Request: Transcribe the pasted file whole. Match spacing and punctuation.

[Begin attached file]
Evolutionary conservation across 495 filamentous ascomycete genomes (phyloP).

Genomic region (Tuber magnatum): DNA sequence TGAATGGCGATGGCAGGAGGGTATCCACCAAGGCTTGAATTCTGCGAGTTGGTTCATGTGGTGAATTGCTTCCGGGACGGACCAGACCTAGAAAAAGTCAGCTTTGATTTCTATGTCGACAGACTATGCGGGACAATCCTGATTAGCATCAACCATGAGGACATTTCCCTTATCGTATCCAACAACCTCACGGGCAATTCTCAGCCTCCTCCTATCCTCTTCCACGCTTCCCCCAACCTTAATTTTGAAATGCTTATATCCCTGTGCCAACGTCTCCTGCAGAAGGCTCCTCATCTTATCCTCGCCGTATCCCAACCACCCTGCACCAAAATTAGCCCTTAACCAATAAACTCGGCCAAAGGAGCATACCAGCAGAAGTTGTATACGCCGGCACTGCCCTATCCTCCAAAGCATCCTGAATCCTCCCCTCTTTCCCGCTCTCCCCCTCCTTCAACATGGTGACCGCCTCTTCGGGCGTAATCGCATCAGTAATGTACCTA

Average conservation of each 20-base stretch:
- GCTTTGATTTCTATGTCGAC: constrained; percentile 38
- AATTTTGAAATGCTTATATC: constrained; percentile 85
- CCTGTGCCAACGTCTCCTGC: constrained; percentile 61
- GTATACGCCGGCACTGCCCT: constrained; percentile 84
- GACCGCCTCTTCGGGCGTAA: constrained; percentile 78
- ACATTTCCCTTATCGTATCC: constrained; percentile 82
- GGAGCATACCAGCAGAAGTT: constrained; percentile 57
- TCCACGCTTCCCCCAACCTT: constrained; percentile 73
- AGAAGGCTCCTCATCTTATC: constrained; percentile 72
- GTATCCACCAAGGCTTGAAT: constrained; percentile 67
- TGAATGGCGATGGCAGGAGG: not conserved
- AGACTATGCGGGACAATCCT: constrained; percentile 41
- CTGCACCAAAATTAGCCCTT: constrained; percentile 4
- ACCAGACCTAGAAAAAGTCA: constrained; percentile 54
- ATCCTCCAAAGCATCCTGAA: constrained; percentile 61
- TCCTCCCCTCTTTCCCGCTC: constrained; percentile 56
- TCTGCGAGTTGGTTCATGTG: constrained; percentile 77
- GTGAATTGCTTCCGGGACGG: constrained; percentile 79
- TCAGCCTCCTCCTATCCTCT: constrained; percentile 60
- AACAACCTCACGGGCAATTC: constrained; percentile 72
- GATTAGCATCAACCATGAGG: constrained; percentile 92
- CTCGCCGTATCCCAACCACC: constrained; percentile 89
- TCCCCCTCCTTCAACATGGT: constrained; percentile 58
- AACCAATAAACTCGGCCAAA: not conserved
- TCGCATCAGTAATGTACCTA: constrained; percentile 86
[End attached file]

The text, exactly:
Evolutionary conservation across 495 filamentous ascomycete genomes (phyloP).

Genomic region (Tuber magnatum): DNA sequence TGAATGGCGATGGCAGGAGGGTATCCACCAAGGCTTGAATTCTGCGAGTTGGTTCATGTGGTGAATTGCTTCCGGGACGGACCAGACCTAGAAAAAGTCAGCTTTGATTTCTATGTCGACAGACTATGCGGGACAATCCTGATTAGCATCAACCATGAGGACATTTCCCTTATCGTATCCAACAACCTCACGGGCAATTCTCAGCCTCCTCCTATCCTCTTCCACGCTTCCCCCAACCTTAATTTTGAAATGCTTATATCCCTGTGCCAACGTCTCCTGCAGAAGGCTCCTCATCTTATCCTCGCCGTATCCCAACCACCCTGCACCAAAATTAGCCCTTAACCAATAAACTCGGCCAAAGGAGCATACCAGCAGAAGTTGTATACGCCGGCACTGCCCTATCCTCCAAAGCATCCTGAATCCTCCCCTCTTTCCCGCTCTCCCCCTCCTTCAACATGGTGACCGCCTCTTCGGGCGTAATCGCATCAGTAATGTACCTA

Average conservation of each 20-base stretch:
- GCTTTGATTTCTATGTCGAC: constrained; percentile 38
- AATTTTGAAATGCTTATATC: constrained; percentile 85
- CCTGTGCCAACGTCTCCTGC: constrained; percentile 61
- GTATACGCCGGCACTGCCCT: constrained; percentile 84
- GACCGCCTCTTCGGGCGTAA: constrained; percentile 78
- ACATTTCCCTTATCGTATCC: constrained; percentile 82
- GGAGCATACCAGCAGAAGTT: constrained; percentile 57
- TCCACGCTTCCCCCAACCTT: constrained; percentile 73
- AGAAGGCTCCTCATCTTATC: constrained; percentile 72
- GTATCCACCAAGGCTTGAAT: constrained; percentile 67
- TGAATGGCGATGGCAGGAGG: not conserved
- AGACTATGCGGGACAATCCT: constrained; percentile 41
- CTGCACCAAAATTAGCCCTT: constrained; percentile 4
- ACCAGACCTAGAAAAAGTCA: constrained; percentile 54
- ATCCTCCAAAGCATCCTGAA: constrained; percentile 61
- TCCTCCCCTCTTTCCCGCTC: constrained; percentile 56
- TCTGCGAGTTGGTTCATGTG: constrained; percentile 77
- GTGAATTGCTTCCGGGACGG: constrained; percentile 79
- TCAGCCTCCTCCTATCCTCT: constrained; percentile 60
- AACAACCTCACGGGCAATTC: constrained; percentile 72
- GATTAGCATCAACCATGAGG: constrained; percentile 92
- CTCGCCGTATCCCAACCACC: constrained; percentile 89
- TCCCCCTCCTTCAACATGGT: constrained; percentile 58
- AACCAATAAACTCGGCCAAA: not conserved
- TCGCATCAGTAATGTACCTA: constrained; percentile 86